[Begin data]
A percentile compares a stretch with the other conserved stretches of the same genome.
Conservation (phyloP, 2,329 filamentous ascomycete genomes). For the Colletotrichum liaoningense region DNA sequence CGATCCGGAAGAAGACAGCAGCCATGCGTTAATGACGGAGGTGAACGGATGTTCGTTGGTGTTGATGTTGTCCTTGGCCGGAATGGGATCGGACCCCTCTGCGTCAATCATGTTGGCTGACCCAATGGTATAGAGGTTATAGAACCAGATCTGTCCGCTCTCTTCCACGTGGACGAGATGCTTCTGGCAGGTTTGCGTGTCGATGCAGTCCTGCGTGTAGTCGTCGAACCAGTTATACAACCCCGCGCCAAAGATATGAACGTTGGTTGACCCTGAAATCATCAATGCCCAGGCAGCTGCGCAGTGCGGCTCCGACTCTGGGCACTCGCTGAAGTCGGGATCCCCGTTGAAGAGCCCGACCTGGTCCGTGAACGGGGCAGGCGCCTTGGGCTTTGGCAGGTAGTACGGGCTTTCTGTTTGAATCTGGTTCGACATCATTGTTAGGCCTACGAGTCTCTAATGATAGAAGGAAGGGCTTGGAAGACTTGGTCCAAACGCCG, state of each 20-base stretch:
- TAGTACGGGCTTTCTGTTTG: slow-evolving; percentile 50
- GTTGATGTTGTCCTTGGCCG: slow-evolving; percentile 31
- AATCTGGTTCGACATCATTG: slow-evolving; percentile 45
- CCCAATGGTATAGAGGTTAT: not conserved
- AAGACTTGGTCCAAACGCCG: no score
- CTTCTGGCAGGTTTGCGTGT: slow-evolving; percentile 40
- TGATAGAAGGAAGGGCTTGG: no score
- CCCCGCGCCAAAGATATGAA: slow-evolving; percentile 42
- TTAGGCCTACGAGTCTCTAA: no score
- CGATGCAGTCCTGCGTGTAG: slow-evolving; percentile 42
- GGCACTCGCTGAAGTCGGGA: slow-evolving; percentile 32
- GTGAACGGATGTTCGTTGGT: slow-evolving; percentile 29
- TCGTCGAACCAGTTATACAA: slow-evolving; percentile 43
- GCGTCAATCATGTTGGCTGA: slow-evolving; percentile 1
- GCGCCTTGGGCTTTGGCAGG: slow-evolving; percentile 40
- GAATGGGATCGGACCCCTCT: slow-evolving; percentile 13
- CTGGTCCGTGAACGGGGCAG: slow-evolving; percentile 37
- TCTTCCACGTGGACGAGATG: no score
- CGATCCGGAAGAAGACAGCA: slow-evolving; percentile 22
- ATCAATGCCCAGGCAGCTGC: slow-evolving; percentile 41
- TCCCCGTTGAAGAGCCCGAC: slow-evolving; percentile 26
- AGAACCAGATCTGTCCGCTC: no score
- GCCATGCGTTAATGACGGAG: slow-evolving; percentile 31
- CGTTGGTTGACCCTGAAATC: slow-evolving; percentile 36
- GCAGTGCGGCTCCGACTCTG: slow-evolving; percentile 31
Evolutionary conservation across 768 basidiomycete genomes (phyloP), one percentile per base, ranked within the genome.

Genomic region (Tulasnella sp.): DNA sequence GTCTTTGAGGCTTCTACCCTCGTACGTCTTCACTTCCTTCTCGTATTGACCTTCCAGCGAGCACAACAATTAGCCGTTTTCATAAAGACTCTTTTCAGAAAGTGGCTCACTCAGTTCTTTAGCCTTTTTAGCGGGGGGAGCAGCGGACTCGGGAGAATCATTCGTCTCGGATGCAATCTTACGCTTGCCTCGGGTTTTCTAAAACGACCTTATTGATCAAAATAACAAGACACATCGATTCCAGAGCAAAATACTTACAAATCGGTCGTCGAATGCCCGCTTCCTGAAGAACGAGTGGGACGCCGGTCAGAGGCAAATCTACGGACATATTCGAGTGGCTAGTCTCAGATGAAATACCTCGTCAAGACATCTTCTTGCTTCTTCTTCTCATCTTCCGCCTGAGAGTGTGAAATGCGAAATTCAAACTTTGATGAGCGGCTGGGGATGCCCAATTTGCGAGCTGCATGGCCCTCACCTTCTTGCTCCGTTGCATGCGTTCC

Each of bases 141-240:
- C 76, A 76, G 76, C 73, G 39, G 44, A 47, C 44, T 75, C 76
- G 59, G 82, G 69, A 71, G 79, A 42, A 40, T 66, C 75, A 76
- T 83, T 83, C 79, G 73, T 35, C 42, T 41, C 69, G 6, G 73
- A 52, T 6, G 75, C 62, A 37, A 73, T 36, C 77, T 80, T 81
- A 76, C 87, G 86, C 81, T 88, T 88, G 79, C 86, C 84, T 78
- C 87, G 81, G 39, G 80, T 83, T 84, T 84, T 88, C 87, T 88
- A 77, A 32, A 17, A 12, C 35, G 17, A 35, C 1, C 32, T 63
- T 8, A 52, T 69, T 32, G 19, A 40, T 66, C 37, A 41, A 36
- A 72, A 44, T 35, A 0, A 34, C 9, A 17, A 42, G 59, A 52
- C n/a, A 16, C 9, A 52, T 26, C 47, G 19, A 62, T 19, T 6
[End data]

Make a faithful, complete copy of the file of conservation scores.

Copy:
A percentile compares a stretch with the other conserved stretches of the same genome.
Conservation (phyloP, 2,329 filamentous ascomycete genomes). For the Colletotrichum liaoningense region DNA sequence CGATCCGGAAGAAGACAGCAGCCATGCGTTAATGACGGAGGTGAACGGATGTTCGTTGGTGTTGATGTTGTCCTTGGCCGGAATGGGATCGGACCCCTCTGCGTCAATCATGTTGGCTGACCCAATGGTATAGAGGTTATAGAACCAGATCTGTCCGCTCTCTTCCACGTGGACGAGATGCTTCTGGCAGGTTTGCGTGTCGATGCAGTCCTGCGTGTAGTCGTCGAACCAGTTATACAACCCCGCGCCAAAGATATGAACGTTGGTTGACCCTGAAATCATCAATGCCCAGGCAGCTGCGCAGTGCGGCTCCGACTCTGGGCACTCGCTGAAGTCGGGATCCCCGTTGAAGAGCCCGACCTGGTCCGTGAACGGGGCAGGCGCCTTGGGCTTTGGCAGGTAGTACGGGCTTTCTGTTTGAATCTGGTTCGACATCATTGTTAGGCCTACGAGTCTCTAATGATAGAAGGAAGGGCTTGGAAGACTTGGTCCAAACGCCG, state of each 20-base stretch:
- TAGTACGGGCTTTCTGTTTG: slow-evolving; percentile 50
- GTTGATGTTGTCCTTGGCCG: slow-evolving; percentile 31
- AATCTGGTTCGACATCATTG: slow-evolving; percentile 45
- CCCAATGGTATAGAGGTTAT: not conserved
- AAGACTTGGTCCAAACGCCG: no score
- CTTCTGGCAGGTTTGCGTGT: slow-evolving; percentile 40
- TGATAGAAGGAAGGGCTTGG: no score
- CCCCGCGCCAAAGATATGAA: slow-evolving; percentile 42
- TTAGGCCTACGAGTCTCTAA: no score
- CGATGCAGTCCTGCGTGTAG: slow-evolving; percentile 42
- GGCACTCGCTGAAGTCGGGA: slow-evolving; percentile 32
- GTGAACGGATGTTCGTTGGT: slow-evolving; percentile 29
- TCGTCGAACCAGTTATACAA: slow-evolving; percentile 43
- GCGTCAATCATGTTGGCTGA: slow-evolving; percentile 1
- GCGCCTTGGGCTTTGGCAGG: slow-evolving; percentile 40
- GAATGGGATCGGACCCCTCT: slow-evolving; percentile 13
- CTGGTCCGTGAACGGGGCAG: slow-evolving; percentile 37
- TCTTCCACGTGGACGAGATG: no score
- CGATCCGGAAGAAGACAGCA: slow-evolving; percentile 22
- ATCAATGCCCAGGCAGCTGC: slow-evolving; percentile 41
- TCCCCGTTGAAGAGCCCGAC: slow-evolving; percentile 26
- AGAACCAGATCTGTCCGCTC: no score
- GCCATGCGTTAATGACGGAG: slow-evolving; percentile 31
- CGTTGGTTGACCCTGAAATC: slow-evolving; percentile 36
- GCAGTGCGGCTCCGACTCTG: slow-evolving; percentile 31
Evolutionary conservation across 768 basidiomycete genomes (phyloP), one percentile per base, ranked within the genome.

Genomic region (Tulasnella sp.): DNA sequence GTCTTTGAGGCTTCTACCCTCGTACGTCTTCACTTCCTTCTCGTATTGACCTTCCAGCGAGCACAACAATTAGCCGTTTTCATAAAGACTCTTTTCAGAAAGTGGCTCACTCAGTTCTTTAGCCTTTTTAGCGGGGGGAGCAGCGGACTCGGGAGAATCATTCGTCTCGGATGCAATCTTACGCTTGCCTCGGGTTTTCTAAAACGACCTTATTGATCAAAATAACAAGACACATCGATTCCAGAGCAAAATACTTACAAATCGGTCGTCGAATGCCCGCTTCCTGAAGAACGAGTGGGACGCCGGTCAGAGGCAAATCTACGGACATATTCGAGTGGCTAGTCTCAGATGAAATACCTCGTCAAGACATCTTCTTGCTTCTTCTTCTCATCTTCCGCCTGAGAGTGTGAAATGCGAAATTCAAACTTTGATGAGCGGCTGGGGATGCCCAATTTGCGAGCTGCATGGCCCTCACCTTCTTGCTCCGTTGCATGCGTTCC

Each of bases 141-240:
- C 76, A 76, G 76, C 73, G 39, G 44, A 47, C 44, T 75, C 76
- G 59, G 82, G 69, A 71, G 79, A 42, A 40, T 66, C 75, A 76
- T 83, T 83, C 79, G 73, T 35, C 42, T 41, C 69, G 6, G 73
- A 52, T 6, G 75, C 62, A 37, A 73, T 36, C 77, T 80, T 81
- A 76, C 87, G 86, C 81, T 88, T 88, G 79, C 86, C 84, T 78
- C 87, G 81, G 39, G 80, T 83, T 84, T 84, T 88, C 87, T 88
- A 77, A 32, A 17, A 12, C 35, G 17, A 35, C 1, C 32, T 63
- T 8, A 52, T 69, T 32, G 19, A 40, T 66, C 37, A 41, A 36
- A 72, A 44, T 35, A 0, A 34, C 9, A 17, A 42, G 59, A 52
- C n/a, A 16, C 9, A 52, T 26, C 47, G 19, A 62, T 19, T 6